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The question that remains to be answered, however, is what such a reform would amount to in practice. There is a danger, for example, that the ‘silos’ model would simply be replaced by a politically equally suspect ‘globalist’ imaginary that makes the mobility, hybridity, deterritorialisation, creolisation and translatability of cultural codes, forms and meanings override all other concerns and considerations.

Furthermore, one can also ask whether such a reform might simply be wishing away the ontological foundations of ML in the divisibility of humanity (the effect of which could be an unfortunate perpetuation of one’s blindness to it). Indeed, simply ‘abolishing’ Herder’s ‘law’ of humanity’s divisibility by ‘language’ as the ontology underpinning ML is unlikely to be effective, and might even seem disingenuous.

Acknowledging and accepting the divisibility of humanity by ‘language’ as lying at the ontological core of ML certainly does not in itself entail celebrating, reinforcing and perpetuating humanity’s historically contingent divisions themselves. Moreover, this ontology does not, in fact, in itself preclude the modelling of ‘the whole chain of civilization’ as essentially one of ‘interconnected multiplicities’. Indeed, it is important for ML to reorient themselves towards exploring previously ignored multiplicities within and connections across long-established historic divisions by ‘language’, thereby achieving a potentially radical transformation of our traditional understandings of these divisions.

At the same time, though, it is quite clear that for ML to thrive and survive, it is indispensable that they continue to build, maintain and strengthen expertise in specific languages, cultures, communities and geopolitical areas. Studying ‘specificities’ associated with a particular part of humanity is hardly problematic in itself. What is important, however, is that this incorporates the study of the historical, political and other dynamics that have shaped and are continuing to shape humanity’s divisions by ‘language’. And this must also include ongoing reflection on how we ourselves, as scholars, are contributing to these dynamics with our own (socially, historically, culturally and politically situated and hence inevitably biased) methodologies, ideologies and imaginaries.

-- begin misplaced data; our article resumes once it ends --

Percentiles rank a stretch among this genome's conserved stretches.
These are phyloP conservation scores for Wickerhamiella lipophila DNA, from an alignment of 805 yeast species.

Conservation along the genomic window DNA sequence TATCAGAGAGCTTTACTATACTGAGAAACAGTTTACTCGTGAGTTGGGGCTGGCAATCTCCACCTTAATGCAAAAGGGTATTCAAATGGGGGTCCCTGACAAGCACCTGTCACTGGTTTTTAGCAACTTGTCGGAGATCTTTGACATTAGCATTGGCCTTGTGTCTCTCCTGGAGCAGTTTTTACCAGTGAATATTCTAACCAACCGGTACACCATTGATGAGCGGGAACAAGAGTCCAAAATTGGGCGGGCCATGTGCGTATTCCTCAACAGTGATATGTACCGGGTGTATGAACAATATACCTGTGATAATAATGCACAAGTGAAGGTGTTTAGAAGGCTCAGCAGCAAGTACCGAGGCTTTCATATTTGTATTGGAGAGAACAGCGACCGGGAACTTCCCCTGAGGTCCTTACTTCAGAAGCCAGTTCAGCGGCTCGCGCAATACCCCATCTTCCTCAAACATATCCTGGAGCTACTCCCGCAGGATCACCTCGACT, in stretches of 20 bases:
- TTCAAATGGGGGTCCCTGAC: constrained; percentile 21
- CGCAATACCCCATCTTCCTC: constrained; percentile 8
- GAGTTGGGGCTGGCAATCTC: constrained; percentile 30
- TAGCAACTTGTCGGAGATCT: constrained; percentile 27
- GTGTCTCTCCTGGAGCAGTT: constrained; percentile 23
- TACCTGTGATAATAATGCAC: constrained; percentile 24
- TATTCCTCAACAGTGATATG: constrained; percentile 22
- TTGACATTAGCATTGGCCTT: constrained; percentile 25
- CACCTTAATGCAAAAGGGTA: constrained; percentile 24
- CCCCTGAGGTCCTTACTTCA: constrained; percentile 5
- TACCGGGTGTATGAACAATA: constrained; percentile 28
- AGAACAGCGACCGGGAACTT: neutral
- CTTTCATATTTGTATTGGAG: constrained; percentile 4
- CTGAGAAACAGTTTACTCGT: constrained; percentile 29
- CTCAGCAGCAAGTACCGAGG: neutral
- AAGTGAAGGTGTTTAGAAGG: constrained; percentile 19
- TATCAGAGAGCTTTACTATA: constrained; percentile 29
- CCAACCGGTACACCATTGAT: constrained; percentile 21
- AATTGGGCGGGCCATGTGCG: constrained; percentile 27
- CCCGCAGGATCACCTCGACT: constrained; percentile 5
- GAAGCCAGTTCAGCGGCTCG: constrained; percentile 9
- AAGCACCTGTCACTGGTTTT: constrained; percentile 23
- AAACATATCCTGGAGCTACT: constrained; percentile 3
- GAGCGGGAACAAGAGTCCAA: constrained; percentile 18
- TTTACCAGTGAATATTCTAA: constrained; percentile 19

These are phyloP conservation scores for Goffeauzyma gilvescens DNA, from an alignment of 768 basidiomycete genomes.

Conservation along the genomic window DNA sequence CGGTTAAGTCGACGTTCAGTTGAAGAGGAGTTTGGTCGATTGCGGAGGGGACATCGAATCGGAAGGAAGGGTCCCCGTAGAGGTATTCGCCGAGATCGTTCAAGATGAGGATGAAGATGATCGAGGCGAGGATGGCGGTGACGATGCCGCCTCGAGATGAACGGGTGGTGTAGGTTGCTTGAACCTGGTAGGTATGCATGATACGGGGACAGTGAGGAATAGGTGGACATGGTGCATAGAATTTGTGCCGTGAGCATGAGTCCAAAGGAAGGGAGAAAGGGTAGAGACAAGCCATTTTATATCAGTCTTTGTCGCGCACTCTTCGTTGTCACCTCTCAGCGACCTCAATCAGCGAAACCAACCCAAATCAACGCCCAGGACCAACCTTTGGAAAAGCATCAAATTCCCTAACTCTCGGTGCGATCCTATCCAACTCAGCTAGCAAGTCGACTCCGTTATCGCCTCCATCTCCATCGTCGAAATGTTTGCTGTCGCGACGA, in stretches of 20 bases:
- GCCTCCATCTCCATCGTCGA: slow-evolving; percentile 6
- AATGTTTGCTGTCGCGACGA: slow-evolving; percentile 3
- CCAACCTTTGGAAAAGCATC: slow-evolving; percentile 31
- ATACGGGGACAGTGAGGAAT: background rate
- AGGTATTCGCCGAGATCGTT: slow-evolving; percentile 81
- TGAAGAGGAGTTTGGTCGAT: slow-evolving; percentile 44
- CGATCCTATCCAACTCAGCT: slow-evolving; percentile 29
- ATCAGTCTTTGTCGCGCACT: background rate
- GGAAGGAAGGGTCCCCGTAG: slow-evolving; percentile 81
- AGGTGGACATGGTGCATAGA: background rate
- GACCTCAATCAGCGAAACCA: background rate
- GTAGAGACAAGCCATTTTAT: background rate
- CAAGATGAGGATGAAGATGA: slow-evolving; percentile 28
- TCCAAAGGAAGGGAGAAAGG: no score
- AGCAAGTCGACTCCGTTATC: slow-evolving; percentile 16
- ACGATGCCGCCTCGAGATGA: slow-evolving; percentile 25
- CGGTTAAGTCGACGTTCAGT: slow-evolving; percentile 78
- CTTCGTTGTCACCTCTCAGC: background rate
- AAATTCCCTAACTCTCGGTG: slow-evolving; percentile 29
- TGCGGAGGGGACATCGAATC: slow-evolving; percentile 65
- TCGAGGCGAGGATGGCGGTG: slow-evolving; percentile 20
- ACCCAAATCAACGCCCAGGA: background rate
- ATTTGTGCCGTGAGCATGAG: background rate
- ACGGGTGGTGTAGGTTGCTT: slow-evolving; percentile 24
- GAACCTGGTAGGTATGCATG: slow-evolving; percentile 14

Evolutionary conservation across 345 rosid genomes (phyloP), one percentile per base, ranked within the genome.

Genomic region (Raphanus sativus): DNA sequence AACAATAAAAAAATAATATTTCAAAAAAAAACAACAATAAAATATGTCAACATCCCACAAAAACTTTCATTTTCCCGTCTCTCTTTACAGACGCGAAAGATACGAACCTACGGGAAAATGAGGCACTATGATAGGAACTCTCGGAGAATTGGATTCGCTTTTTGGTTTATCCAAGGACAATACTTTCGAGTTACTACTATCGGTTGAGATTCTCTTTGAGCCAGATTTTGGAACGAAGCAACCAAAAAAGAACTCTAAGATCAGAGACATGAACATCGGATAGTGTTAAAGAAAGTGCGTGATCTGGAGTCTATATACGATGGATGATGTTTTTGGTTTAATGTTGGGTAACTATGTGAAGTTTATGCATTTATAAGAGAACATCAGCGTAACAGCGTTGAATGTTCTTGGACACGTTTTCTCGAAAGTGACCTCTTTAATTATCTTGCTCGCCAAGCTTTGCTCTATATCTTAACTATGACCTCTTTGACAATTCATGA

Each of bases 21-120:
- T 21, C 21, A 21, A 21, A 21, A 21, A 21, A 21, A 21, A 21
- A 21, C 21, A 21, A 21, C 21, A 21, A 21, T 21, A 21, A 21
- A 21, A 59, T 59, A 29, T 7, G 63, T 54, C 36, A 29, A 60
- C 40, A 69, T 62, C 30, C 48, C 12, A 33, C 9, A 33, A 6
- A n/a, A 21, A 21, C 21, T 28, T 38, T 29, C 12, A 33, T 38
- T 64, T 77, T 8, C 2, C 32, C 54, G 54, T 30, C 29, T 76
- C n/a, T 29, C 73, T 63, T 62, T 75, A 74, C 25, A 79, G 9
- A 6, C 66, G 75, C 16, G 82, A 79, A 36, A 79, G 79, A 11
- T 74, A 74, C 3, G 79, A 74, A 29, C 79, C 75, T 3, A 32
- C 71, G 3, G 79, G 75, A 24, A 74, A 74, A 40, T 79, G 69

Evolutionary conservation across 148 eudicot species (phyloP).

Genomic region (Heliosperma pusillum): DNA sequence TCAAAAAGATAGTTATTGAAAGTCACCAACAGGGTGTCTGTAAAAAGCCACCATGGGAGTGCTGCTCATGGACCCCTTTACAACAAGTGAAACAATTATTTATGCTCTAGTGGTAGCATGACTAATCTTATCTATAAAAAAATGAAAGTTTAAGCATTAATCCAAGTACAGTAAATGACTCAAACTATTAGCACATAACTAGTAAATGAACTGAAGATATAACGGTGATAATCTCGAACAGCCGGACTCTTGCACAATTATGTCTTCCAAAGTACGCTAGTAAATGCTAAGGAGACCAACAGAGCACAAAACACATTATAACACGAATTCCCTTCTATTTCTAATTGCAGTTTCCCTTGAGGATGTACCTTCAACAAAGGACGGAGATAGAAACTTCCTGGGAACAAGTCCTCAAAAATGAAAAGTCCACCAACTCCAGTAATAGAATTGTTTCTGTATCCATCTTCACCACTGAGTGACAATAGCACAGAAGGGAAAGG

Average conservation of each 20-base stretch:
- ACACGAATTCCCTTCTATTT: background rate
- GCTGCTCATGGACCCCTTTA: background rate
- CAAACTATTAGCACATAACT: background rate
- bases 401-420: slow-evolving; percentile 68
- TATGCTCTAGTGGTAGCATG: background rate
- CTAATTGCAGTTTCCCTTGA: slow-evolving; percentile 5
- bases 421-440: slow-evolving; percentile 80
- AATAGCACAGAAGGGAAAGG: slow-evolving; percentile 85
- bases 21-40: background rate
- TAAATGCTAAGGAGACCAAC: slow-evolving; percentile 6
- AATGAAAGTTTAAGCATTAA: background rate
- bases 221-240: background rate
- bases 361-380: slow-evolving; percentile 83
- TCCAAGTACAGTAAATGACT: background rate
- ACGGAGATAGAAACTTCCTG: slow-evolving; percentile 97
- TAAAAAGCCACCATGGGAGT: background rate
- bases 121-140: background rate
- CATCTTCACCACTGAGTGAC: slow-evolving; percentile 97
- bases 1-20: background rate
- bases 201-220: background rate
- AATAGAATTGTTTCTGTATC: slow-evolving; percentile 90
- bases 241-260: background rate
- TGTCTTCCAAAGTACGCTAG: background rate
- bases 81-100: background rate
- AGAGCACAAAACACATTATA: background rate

What this means is that we should build research programmes and university curricula that are fully conscious of the ontological and epistemological quandaries outlined above and that are capable of working with the tensions inherent in them. This is something that our CrossLangDyn OWRI consortium is aiming to do, not least by placing what we study simultaneously across three interlocked and mutually complementary axes – ‘the multilingual’, ‘the translingual’, and ‘the transnational’.